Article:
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Silicates are probably the most important class of minerals on our planet. We can classify them in several ways, and one of the most important is related to the spatial formation of bonds between the silicon and oxygen atoms. In this scheme, there are several groups of Silicates whose main distinction is based on the way the structural units — SiO4 tetrahedra — are linked to one another. Here, we will examine the Tectosilicates.
Tectosilicates represent the class of silica-based minerals where the SiO4 groups build complex 3D networks, similar to the network shown in the image below.
Notable representative of the group of Tectosilicates is the vast Quartz family. Quartz is the most abundant mineral in the Earth's crust. The many Quartz varieties can be further divided into two groups based on the size of the individual crystals grains — crystallites. So, we have Macrocrystalline and Microcrystalline Quartz.
Here we put all Quartz minerals that build macroscopic crystallites visible with the naked eye. Here are some examples:
By contrast to the Macrocrystalline Quartz, in the family of Microcrystalline Quartz we enumerate all Quartz varieties that don't build macroscopic crystals. Their crystals are rather small and cannot be seen in normal circumstances. One needs strong magnification in order to observe the individual crystallites. Microcrystalline Quartz is also sometimes referred to as Crypto-crystalline Quartz. This group can be divided into two subgroups: Grainy Microcrystalline Variety and Fibrous. Microcrystalline Variety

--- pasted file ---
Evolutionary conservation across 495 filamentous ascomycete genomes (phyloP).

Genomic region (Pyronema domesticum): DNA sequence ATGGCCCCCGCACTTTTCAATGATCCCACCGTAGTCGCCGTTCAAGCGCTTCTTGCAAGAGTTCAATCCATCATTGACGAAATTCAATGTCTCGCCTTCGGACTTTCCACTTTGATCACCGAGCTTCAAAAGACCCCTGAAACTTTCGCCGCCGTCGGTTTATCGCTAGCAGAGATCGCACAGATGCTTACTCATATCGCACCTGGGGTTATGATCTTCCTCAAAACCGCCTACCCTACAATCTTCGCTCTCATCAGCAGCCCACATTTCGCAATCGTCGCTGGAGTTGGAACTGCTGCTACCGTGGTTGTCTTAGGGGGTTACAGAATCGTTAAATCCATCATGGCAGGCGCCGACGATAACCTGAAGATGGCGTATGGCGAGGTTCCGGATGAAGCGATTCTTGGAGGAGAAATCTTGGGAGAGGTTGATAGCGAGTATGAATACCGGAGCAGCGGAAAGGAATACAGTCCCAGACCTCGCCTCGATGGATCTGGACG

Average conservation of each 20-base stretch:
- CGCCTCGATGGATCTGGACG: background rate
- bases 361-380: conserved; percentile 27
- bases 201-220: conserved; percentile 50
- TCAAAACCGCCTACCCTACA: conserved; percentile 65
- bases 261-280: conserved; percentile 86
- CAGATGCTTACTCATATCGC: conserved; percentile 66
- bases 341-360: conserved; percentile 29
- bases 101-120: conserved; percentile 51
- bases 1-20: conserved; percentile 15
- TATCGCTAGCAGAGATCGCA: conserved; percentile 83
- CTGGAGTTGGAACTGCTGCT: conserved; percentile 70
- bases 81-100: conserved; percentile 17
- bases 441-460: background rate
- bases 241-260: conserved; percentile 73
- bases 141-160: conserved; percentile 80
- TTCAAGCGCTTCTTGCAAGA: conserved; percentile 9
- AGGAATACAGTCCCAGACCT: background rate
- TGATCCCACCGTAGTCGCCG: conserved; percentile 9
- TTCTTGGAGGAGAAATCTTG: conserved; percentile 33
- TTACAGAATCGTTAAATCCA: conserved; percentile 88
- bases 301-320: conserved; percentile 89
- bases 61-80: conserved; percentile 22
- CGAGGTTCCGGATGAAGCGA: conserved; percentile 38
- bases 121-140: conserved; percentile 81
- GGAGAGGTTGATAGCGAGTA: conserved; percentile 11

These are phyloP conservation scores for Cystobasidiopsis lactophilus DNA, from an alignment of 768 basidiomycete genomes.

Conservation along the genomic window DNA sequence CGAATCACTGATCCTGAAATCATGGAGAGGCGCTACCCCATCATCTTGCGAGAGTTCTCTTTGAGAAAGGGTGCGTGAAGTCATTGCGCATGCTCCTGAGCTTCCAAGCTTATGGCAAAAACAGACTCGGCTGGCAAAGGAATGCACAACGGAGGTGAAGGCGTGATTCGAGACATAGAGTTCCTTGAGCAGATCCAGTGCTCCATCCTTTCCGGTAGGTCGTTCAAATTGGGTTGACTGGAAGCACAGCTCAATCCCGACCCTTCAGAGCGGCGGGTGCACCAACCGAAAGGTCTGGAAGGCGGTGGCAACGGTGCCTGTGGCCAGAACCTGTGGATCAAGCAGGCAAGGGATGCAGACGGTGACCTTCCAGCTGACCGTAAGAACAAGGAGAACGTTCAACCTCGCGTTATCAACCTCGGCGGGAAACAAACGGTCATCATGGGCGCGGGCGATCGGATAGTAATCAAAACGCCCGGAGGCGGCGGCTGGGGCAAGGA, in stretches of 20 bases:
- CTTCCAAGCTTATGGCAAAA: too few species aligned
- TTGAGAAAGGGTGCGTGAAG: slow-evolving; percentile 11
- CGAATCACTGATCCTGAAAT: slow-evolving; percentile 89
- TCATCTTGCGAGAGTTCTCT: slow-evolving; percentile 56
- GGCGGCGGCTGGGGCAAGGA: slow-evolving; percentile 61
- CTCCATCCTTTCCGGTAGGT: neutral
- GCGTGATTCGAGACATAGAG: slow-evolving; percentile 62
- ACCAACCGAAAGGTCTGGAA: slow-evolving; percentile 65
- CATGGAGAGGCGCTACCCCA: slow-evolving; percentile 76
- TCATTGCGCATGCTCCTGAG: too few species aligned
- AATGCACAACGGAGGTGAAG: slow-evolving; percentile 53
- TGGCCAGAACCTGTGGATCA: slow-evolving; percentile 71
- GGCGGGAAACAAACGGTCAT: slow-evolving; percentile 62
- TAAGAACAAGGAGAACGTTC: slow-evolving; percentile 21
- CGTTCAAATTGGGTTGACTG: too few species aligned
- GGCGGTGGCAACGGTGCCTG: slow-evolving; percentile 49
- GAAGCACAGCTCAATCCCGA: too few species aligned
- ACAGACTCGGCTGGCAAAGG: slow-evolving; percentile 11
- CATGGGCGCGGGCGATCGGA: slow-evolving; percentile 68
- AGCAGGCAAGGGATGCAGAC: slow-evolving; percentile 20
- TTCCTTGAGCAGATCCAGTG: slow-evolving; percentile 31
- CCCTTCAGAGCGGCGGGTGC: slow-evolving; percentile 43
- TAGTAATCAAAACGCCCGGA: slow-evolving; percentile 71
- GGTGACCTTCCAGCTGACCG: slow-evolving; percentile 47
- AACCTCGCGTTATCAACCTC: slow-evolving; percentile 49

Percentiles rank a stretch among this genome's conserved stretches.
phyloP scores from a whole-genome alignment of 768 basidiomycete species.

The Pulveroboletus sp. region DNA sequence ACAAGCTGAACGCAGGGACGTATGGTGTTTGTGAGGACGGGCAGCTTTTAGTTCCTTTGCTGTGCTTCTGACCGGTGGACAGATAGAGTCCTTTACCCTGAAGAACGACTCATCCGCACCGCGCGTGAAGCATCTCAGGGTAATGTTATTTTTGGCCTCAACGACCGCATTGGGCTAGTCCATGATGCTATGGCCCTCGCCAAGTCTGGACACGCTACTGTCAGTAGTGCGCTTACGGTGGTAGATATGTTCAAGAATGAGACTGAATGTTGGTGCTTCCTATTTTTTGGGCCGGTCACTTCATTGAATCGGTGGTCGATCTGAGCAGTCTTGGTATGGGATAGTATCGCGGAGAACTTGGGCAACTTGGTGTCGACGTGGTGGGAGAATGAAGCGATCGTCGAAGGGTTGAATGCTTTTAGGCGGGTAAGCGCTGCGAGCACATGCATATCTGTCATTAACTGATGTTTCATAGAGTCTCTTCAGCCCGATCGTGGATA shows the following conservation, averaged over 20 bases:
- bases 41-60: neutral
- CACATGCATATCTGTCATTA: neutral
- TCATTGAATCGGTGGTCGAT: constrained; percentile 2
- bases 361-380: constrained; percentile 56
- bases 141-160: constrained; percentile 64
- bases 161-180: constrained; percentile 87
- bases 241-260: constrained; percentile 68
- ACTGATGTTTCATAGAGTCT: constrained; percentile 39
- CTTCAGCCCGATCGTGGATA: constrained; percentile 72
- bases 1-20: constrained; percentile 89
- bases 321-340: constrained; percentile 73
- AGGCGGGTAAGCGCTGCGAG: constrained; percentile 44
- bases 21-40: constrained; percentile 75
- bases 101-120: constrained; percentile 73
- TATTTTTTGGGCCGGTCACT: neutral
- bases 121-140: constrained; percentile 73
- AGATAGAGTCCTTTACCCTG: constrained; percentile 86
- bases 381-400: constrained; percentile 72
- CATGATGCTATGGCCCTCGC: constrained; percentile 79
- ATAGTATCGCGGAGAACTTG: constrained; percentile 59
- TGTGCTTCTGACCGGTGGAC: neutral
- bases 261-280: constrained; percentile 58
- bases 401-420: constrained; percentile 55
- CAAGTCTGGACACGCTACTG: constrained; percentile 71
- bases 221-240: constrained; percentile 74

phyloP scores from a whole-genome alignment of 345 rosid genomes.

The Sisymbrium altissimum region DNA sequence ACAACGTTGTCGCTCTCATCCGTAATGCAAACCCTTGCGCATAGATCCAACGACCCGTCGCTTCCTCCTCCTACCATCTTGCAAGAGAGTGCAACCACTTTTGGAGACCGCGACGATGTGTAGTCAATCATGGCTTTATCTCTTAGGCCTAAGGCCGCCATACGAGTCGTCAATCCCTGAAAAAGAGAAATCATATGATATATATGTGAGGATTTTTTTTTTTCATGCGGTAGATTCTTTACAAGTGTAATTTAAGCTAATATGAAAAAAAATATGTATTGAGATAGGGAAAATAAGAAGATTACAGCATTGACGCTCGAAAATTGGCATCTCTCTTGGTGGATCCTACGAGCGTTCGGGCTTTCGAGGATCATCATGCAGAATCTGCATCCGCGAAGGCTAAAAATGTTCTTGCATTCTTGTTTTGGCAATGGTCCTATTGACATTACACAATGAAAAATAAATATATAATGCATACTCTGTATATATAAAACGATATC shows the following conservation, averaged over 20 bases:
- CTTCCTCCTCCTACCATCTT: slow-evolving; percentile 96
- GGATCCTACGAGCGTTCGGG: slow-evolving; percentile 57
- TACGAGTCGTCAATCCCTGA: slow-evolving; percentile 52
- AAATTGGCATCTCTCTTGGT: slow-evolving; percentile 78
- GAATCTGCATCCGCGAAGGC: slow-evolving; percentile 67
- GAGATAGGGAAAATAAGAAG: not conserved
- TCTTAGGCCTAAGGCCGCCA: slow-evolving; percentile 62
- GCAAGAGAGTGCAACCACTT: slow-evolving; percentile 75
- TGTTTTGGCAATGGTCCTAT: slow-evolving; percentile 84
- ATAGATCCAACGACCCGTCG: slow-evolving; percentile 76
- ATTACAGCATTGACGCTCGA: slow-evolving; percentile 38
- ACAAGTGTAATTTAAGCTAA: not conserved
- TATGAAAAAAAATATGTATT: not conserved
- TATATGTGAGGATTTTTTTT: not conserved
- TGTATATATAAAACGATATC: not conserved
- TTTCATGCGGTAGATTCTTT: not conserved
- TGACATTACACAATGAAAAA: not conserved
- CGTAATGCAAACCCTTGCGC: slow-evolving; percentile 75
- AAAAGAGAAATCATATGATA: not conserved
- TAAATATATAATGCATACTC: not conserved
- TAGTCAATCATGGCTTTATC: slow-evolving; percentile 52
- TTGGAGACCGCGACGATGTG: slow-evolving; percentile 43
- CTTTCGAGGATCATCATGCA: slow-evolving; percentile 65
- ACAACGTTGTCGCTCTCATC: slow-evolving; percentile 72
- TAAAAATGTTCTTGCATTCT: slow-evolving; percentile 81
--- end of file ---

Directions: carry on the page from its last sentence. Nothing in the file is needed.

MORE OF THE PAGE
The Grainy Microcrystalline types of Quartz include, among the others, the following varieties:
As we have seen, the Microcrystalline types of Quartz comprises both the fibrous and grainy varieties. In fact, these names are somewhat misleading, because both varieties contain tiny crystal grains. But in the latter case, the grains are distributed in such a way that there appears to be a fibrous structure when observed under microscope. Here we have the following minerals:
Like Quartz, Feldspars belong to the Tectosilicate family. In addition to oxygen, O, and silicon, Si, they contain elements such as aluminum, Al, calcium, Ca, potassium, K, and sodium, Na. A Feldspar variety that contains sodium is also referred to as Albite.
There are two subdivisions in the Feldspar family. One is Plagioclase feldspar and the other Orthoclase feldspar. They are similar, and their main difference is in terms of composition: Plagioclase contains calcium and sodium while Orthoclase potassium.
Feldspathoids are also a member of the Tectosilicate family of minerals. The are similar to the Feldspars, but have somewhat different crystal structure and less silica content in their composition. Here we have, for example, Sodalite and Lapis Lazuli.
Sodalite (sodium, aluminum)
Lapis lazuli (sodium, calcium, aluminum, + pyrite)
Last, but not least, Zeolites are a huge family of minerals from the Tectosilicate group.
In this article we have presented a brief overview of the most important members of the Tectosilicate class of minerals. In the forthcoming posts, we will examine some of the other groups, like the Sorosilicates, Cyclosilicates, Inosilicates, and Phyllosilicates.